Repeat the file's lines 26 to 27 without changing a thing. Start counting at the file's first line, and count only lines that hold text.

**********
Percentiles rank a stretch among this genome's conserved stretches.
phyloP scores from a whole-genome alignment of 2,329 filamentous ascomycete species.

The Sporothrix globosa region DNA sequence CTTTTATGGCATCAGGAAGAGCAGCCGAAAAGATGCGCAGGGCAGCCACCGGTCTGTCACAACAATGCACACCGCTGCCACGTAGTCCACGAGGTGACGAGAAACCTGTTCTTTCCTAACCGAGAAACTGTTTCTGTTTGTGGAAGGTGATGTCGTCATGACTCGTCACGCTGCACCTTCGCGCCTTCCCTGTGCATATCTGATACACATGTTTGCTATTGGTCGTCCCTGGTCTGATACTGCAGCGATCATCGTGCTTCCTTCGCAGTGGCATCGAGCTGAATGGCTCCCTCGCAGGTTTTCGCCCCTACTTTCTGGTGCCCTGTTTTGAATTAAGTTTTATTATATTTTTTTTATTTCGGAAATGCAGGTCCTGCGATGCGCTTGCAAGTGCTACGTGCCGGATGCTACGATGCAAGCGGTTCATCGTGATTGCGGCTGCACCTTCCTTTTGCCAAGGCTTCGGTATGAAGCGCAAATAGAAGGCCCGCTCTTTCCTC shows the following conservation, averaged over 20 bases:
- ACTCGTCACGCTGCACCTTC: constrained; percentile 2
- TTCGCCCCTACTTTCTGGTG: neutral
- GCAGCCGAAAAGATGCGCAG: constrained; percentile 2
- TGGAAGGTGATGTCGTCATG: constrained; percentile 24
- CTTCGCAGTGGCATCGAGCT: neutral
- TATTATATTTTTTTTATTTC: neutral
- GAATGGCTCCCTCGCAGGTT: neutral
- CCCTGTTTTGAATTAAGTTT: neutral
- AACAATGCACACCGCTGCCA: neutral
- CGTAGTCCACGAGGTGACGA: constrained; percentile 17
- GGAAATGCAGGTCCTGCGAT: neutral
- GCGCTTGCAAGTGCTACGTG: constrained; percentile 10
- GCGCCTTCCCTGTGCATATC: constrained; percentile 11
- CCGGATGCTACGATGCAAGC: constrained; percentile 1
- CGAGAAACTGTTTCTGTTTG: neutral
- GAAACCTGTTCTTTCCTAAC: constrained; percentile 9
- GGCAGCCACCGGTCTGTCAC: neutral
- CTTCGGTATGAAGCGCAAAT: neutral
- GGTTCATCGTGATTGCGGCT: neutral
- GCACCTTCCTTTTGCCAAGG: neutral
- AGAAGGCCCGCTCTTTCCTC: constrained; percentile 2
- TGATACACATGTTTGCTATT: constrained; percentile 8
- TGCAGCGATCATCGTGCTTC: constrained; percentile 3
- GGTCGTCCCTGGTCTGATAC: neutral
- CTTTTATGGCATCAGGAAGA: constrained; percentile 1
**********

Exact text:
- TGCAGCGATCATCGTGCTTC: constrained; percentile 3
- GGTCGTCCCTGGTCTGATAC: neutral